Mithai and desserts are the heart and soul of any Indian festival. Come Diwali and our household is buzzing with cries of ‘chalo mithai banaayen’! Besan laddoo, anarase and mohanthaal are three fixtures on the Diwali menu. Kaju katli is a personal favourite, but let us veer away from the ordinary and make Badam Katli or Blueberry Sandwich Katli.
Traditional sweets made with lots of fat and sugar are exciting to make at home especially if they are Diwali sweets. When you cook at home, these Diwali sweets are not only of better quality than the commercial ones but are more hygienic and better accepted by your friends and dear ones as your personal touch is there in every gift.
Prepare attractive gift boxes and fill them up with a variety of laddoos placed in colourful paper cupcake holders. You can make Choco Coconut Laddoos, Dry Fruit and Khajur Laddoos, Rawa Laddoo, Badami Besan ke Laddoo, and the good old Boondi Laddoo!
Gujiyas or karanjis can be made some two-three days before the festival. Keep them in airtight tins. As also mohan thaal and besan laddoos. Boondi laddoos should be made just a day early and consumed/distributed as fast as they can be. All khoya-based barfis should be refrigerated or consumed on priority. Those who wish can make jalebis and gulab jamuns at home, serve them hot.
There is a great influx of kaju katli based mithais. The base is excellent for shaping into miniature watermelons, custard apples, corn-on-the-cob, a kalash and what have you! These look very attractive.
Dry fruits will keep for quite some time tucked away in the corner of the fridge. In fact as the weather turns cooler, convert some pistas, almonds and cashewnuts into Dry Fruit Chikki. Savouries like namkeen shakkarpare, chakali, methi mathri, tikhi-sev, nankhatai, cholafalli and chiwda are other favourites that will be highly visible during this festive season.
So what is best for homemade Diwali sweets that can be boxed? Here is a plethora of sweets and you only have to choose what takes your fancy.
Diwali – illuminate your homes with love and lights
Deepavali or Diwali or the festival of lights is the brightest and most sought after of all Hindu festivals. It spreads over four days when it practically illuminates the entire country with scores of lights and fireworks. It spreads joy and sense of camaraderie that engulfs friends and foes alike with a lot of love and goodness.
Diwali is celebrated twenty days after Dassera, on amavasya (new moon), the fifteenth day of the dark fortnight of the month of Ashwin. The festival corresponds with the English months of October/November.
The origin of Diwali
The origins of Diwali can be traced back to ancient India, when it was probably an important harvest festival. But one cannot ignore the various legends that suggest how this festival came to be celebrated.
According to one legend the festival is to celebrate the marriage of Goddess Laksmi to Lord Vishnu. However, in Bengal the festival is dedicated to the worship of Mother Kali, the dark goddess of strength. Lord Ganesha, the God who symbolises auspiciousness and wisdom, is also worshiped in most Hindu homes during Diwali. Jains believe that Lord Mahavira attained the eternal bliss or nirvana on Diwali day. Yet another legend has it that Lord Rama returned to Ayodhya along with Sita and Lakshman from his fourteen year long exile after defeating the demon-king Ravana who had kidnapped Sita. The people of Ayodhya illuminated the entire kingdom with diyas in joyous celebration of the return of their king.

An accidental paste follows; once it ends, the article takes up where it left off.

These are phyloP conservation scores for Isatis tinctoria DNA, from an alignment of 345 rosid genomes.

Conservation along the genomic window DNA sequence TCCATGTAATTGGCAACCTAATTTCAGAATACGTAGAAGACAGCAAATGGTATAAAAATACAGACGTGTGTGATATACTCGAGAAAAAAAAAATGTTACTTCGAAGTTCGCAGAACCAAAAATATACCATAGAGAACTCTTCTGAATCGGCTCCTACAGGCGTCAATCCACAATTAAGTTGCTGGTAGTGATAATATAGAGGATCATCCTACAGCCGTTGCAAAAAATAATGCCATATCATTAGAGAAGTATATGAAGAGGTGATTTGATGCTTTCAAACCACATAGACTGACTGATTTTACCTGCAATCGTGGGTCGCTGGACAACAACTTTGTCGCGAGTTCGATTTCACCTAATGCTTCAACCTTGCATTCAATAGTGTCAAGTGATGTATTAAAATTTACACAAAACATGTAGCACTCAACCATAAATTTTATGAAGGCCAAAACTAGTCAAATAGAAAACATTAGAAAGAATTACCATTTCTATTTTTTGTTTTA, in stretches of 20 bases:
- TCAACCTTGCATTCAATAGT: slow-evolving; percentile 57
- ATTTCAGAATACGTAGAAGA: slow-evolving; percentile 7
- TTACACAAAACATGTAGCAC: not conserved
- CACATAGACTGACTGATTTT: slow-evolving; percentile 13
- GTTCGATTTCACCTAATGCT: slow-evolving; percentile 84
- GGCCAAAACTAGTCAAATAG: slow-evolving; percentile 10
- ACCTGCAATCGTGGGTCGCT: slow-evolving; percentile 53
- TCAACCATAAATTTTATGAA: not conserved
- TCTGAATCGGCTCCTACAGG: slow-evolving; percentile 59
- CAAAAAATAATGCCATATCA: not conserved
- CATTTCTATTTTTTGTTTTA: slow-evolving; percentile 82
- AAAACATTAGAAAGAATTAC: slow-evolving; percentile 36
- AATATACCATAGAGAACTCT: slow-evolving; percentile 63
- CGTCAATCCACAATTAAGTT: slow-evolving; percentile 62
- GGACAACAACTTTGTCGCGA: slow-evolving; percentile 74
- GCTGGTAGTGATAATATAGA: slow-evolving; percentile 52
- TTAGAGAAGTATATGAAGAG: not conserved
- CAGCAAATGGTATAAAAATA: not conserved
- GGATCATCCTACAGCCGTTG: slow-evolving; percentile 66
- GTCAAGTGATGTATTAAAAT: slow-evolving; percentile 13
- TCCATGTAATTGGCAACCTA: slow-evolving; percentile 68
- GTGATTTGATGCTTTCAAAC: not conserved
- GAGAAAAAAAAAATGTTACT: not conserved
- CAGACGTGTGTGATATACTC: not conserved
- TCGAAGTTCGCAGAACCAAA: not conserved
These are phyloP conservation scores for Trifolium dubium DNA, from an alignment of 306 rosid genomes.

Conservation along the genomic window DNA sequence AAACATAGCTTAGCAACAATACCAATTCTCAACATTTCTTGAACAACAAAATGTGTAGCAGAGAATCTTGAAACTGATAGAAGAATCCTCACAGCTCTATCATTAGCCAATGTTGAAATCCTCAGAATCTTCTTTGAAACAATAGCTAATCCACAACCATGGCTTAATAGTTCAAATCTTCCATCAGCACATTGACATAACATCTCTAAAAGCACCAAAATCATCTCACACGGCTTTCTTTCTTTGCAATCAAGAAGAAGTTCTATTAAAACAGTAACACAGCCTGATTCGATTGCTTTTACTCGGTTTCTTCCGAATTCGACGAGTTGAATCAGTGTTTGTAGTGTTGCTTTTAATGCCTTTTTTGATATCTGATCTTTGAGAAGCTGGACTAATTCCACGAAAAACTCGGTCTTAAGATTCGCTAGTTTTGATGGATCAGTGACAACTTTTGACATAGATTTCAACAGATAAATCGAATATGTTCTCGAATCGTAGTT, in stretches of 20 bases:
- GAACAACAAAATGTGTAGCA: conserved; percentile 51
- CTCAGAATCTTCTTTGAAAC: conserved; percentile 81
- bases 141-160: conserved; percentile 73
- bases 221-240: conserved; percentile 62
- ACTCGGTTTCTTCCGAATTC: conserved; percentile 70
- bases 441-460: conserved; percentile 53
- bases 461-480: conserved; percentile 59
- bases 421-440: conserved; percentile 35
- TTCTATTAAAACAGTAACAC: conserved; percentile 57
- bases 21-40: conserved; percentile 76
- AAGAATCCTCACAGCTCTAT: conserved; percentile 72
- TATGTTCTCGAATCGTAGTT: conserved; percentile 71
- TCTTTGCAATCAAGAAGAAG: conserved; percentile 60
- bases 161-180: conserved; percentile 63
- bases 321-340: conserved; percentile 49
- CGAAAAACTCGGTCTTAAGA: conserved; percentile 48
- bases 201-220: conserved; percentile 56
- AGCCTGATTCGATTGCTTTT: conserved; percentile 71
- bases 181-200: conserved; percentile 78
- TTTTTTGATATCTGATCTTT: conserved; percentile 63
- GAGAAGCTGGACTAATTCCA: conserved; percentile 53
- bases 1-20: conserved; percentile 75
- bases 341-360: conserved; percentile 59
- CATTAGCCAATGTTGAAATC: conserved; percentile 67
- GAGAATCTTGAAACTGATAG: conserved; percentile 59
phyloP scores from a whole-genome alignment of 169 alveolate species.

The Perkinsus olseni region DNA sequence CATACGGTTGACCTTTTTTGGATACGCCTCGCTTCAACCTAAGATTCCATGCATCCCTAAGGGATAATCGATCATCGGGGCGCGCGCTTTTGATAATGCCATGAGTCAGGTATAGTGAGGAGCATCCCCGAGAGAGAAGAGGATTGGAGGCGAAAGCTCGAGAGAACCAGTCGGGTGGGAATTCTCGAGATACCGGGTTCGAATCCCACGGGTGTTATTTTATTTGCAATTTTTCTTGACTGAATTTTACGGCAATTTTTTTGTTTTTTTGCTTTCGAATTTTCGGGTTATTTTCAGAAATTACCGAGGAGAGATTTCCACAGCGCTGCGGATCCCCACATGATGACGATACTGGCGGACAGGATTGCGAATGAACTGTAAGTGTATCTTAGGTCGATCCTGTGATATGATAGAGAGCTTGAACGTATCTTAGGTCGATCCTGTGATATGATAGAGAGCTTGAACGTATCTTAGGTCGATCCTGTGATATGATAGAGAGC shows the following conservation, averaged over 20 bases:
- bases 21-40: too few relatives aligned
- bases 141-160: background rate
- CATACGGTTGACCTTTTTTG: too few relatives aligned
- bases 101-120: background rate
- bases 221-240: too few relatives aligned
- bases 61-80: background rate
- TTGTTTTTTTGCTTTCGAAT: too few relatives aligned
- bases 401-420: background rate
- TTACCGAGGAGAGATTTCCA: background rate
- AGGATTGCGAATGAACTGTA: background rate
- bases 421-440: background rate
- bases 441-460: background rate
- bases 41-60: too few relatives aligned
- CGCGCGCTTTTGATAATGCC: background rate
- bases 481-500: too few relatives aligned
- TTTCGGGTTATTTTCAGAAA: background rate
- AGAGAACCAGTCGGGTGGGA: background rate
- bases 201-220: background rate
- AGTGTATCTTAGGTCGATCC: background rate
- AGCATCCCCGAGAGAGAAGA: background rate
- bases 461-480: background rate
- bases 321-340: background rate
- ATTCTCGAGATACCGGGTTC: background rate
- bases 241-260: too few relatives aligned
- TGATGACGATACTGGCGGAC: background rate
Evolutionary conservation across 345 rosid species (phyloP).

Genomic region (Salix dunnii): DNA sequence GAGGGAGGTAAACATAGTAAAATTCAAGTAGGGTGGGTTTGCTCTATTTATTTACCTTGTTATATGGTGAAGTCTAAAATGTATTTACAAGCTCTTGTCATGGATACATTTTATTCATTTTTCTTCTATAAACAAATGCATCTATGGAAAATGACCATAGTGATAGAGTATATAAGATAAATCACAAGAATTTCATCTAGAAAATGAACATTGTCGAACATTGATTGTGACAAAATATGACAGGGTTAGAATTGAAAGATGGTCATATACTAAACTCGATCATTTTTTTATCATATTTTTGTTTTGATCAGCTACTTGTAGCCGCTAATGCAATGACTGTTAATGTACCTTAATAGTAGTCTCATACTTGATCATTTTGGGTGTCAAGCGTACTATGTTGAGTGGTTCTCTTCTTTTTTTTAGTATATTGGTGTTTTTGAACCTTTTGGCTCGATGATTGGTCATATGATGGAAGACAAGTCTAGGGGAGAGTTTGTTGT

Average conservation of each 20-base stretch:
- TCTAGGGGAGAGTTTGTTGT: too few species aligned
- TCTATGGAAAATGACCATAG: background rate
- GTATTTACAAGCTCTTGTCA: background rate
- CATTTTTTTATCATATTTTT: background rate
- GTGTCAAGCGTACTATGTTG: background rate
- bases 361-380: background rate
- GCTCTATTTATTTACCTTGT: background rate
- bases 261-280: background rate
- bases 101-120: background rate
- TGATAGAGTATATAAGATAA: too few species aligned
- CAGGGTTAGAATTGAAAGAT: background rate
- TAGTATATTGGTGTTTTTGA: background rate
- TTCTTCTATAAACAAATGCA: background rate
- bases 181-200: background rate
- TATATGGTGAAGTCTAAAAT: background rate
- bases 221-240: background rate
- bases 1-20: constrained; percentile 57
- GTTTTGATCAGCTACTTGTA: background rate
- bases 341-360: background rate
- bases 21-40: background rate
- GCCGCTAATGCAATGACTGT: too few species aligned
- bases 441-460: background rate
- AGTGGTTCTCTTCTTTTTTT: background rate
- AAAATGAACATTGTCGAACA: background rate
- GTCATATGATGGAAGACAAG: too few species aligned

Significance of lights and firecrackers
All the simple rituals of Diwali have a significance and a story to tell. The illumination of homes with lights and the skies with firecrackers is an expression of obeisance to the heavens for the attainment of health, wealth, knowledge, peace and prosperity. According to one belief, the sound of firecrackers makes the Gods in heaven aware of the joy of the people living on earth. The other reason has more scientific significance: the fumes produced by the crackers kill a lot of insects and mosquitoes, found in plenty after the rains.
It’s time to give and forgive
Diwali is a time for everyone to forget and forgive the wrongs done to them by others. The air is filled with a sense of freedom, festivity and friendliness. Diwali brings about unity and instils charity in the hearts of people. Everyone buys new clothes for the family.
Everybody cleans their house and decorates it with bright oil lamps so that the entire house is well illuminated. Goddess Laxmi is then worshipped with reverence. Women of the household place their gold ornaments before the Goddess with prayers for prosperity through the coming year. The main entrance door of the houses is symbolically kept open so that when Goddess Laxmi does visit, she can come straight in. Shopkeepers and merchants worship their new account books for the ensuing year. In Gujarat this is called chopdipujan. A wide variety of sweets are distributed. In some communities there is a practice of exchanging thalis filled with sweets and savoury snacks with friends and neighbours.
Jubilant children and adults burst firecrackers alike. These days many sophisticated fireworks are available which light up the sky. Besides bursting firecrackers individually, community fireworks are also in vogue where the entire community gathers on a big open ground and some professionals do the fireworks display in a grand manner.
Lord Ganesha, the elephant-headed god, the symbol of auspiciousness and wisdom, is also worshipped in most Hindu homes on this day.
Diwali definitely lits up homes and hearts alike
It is not only a festival of lights that illuminates love in our hearts, it is also a festival that touches the roots of our souls with sweetness.